Sunday, October 6, 2013

Sri Jalanadheshwara temple at Thakkolam – a Padal petra sthalam

Thakkolam (Also Called Thiruvooragam)is a very historical place between Arakonam and Kanchipuram . It was the place where the early Cholas were vanquished by the Rashtrakutas in 949 AD. There are  eight Shiva temples in Thakkolam which are talked about in history. Only the Jalanadheshwara temple is sung about by Sri Gnanasambandar.The temple was initially built by Pallavas and renovated  by the later Cholas as well as the Hoysalas lastly, hence there is a lot of antiquity here. The Vigrahas are exquisitely carved. The durgai, Brahma and Mahavishnu in the Kosta are all exquisite.
How to reach:
The town of Thakkolam can be reached from arakonam towards Kanchipuram at about 12 kms
It can also be reached from Kanchipuram in about 35 kms along the Arakonam road. Proceeding from Chennai you can take a right turn at the Vellai gate Railway bridge on the Bangalore Chennai highway NH4 after kanchi and cross Govindawadi, Tirumalpur and reach Thakkolam
Thakkolam can also be reached from NH4 closer to Chennai. On the highway when you come from Chennai take a right turn at Empee distilleries after the Saveetha Medical college. The road leads to Thandalam, Perumbakkam, Koovam  next is Thakkolam  and beyond is Arakonam . It is about 39 kms from NH4.
Legends of the temple:

Parvathy as Giri raja kanni ( Unmarried) created the Shivalinga with sand and did penance to Shiva here .During a pralayam  she hugged the lord for saving her and the lord obliged. There is a depression on the lingam to corroborate this.
Daksha (Thakkan in Tamil) repented for his sin in disrespecting shiva and was blessed by Shiva here( Thakkan= Dakshan  olam= Cry was changed to Thakkolam)
Once a rishi cursed kamadhenu as she did not accompany him for pujas, she was unable to come as  she had to obtain Indra’s permission. when she refused she was cursed and hence she redeemed herself by worshipping Shiva with her milk. The ancient construction 0of the temple was that there was constant water flowing from the Nandi’s mouth and washing the base of the Sivalingam before joining the river but this is no longer the case due to water table receding. The Lord’s name is also Gangadeeshwara here.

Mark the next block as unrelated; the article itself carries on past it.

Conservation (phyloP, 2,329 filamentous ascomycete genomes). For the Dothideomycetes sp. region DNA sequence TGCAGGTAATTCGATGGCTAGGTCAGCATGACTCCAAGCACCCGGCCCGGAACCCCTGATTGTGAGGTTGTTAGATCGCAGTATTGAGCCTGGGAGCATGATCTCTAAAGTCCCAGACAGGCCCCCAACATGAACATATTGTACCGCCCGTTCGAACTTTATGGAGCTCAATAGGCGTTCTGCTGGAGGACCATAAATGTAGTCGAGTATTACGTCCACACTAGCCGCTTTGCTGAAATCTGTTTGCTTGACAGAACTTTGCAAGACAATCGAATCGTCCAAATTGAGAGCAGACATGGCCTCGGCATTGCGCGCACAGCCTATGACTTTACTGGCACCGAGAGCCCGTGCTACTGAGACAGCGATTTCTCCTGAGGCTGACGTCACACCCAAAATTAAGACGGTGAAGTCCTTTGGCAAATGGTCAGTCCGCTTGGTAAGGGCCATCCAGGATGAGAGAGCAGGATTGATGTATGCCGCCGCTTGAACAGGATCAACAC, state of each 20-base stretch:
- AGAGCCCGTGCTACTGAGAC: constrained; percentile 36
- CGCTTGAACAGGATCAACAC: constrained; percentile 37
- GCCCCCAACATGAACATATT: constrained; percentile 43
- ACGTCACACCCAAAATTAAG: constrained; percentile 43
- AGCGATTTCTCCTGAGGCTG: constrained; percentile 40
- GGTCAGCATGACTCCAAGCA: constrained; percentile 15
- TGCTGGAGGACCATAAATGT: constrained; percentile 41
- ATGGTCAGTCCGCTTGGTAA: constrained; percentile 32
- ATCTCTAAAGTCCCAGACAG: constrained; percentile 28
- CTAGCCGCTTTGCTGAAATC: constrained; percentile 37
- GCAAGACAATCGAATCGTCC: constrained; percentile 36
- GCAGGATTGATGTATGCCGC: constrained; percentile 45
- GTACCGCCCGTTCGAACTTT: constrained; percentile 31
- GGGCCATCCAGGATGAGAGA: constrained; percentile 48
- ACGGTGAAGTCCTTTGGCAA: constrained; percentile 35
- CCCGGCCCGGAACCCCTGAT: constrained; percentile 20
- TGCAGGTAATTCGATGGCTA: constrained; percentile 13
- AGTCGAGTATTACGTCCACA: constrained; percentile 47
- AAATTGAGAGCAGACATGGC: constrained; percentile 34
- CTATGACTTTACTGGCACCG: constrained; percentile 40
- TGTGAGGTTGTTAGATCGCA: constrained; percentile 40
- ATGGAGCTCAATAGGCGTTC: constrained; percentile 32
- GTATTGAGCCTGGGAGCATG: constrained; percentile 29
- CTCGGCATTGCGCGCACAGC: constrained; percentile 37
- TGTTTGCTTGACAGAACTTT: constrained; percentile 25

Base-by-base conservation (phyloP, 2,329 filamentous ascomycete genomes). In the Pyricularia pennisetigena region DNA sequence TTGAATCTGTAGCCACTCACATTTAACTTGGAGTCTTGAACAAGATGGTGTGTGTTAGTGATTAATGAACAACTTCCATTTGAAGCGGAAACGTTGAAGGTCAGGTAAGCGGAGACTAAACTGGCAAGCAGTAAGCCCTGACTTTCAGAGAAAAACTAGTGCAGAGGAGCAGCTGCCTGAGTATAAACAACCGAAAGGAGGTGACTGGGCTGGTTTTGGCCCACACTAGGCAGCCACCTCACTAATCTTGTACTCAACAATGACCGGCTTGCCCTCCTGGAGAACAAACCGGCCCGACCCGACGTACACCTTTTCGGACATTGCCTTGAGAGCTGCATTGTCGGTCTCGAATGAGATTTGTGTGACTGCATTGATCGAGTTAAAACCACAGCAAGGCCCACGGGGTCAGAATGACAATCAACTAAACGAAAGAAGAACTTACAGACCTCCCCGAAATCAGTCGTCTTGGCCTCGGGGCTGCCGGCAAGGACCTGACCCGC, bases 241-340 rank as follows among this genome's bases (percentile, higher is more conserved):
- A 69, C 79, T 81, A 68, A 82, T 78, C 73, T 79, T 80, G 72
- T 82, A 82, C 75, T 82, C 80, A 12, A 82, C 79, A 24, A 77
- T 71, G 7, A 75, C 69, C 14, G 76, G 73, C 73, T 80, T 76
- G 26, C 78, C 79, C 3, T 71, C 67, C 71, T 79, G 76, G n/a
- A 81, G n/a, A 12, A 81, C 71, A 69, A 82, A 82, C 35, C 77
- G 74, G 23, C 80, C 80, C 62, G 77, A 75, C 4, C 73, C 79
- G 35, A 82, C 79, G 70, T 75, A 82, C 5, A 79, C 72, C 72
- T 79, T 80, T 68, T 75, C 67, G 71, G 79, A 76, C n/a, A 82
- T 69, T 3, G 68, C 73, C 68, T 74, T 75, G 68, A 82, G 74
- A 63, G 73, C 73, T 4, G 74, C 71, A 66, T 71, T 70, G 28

The Dakshinamurthy here is in yogic posture with left ear turned down to listen to the pleas of the devotees and is the third famous guru sthalam after Alangudi and Mayavaram.
When you look at the kosta vigrahas they seem to be seeing you clearly .All of them are marvelous pieces of Carving
View of the Gopuram and Murugan sanidhi from inside . In front of this spot is the North facing entrance to the main praharam
Seen above is the Kodimaram on the eastern side
The entrance to the main sannidhi is seen below on the Southern side
There are two halls you need to cross before you enter the main praharam . The Shivalingam is made of sand and is usually white in colour in the Dakshinayanam and in uttarayanam is red. The Lord here is untouched by even the Kurukkal’s hand and is called “Theenda Thirumeni” the untouched god.There are no abhishekams to the lord
(For exquisite pics of the inside of the temple and the Koshta vigrahas please see
The kosta vigrahas are all very delicate and arresting. I have already alluded to Vinayaka and Dakshinamurthy. The Western side has Mahavishnu on the sitting posture. Brahma and Vishnu durga are both equally exquisite and you spend so much time appreciating the timeless art.
There is also a Vallabha samedha Ganapathy and the Mahalakshmi in  addition to Saptha kannikas and Suryan, Chandra and Bhairavar.
The Ambal sannidhi is separate outside. She is Facing North and is seen standing Majestically.. See the link above for a pic of the moolavars.
The Kurukkal:Babu Sivachariar Cell:9994786919 was very helpful. . I landed there at 12 noon and he had left He returned on getting news that some one had come and showed us around with great humility and explained all aspects. He said this was a Guru parihara sthalam and Thu and Sundays were busy.
Temple is open between 6 AM to 12 noon and 4 PM to 8 PM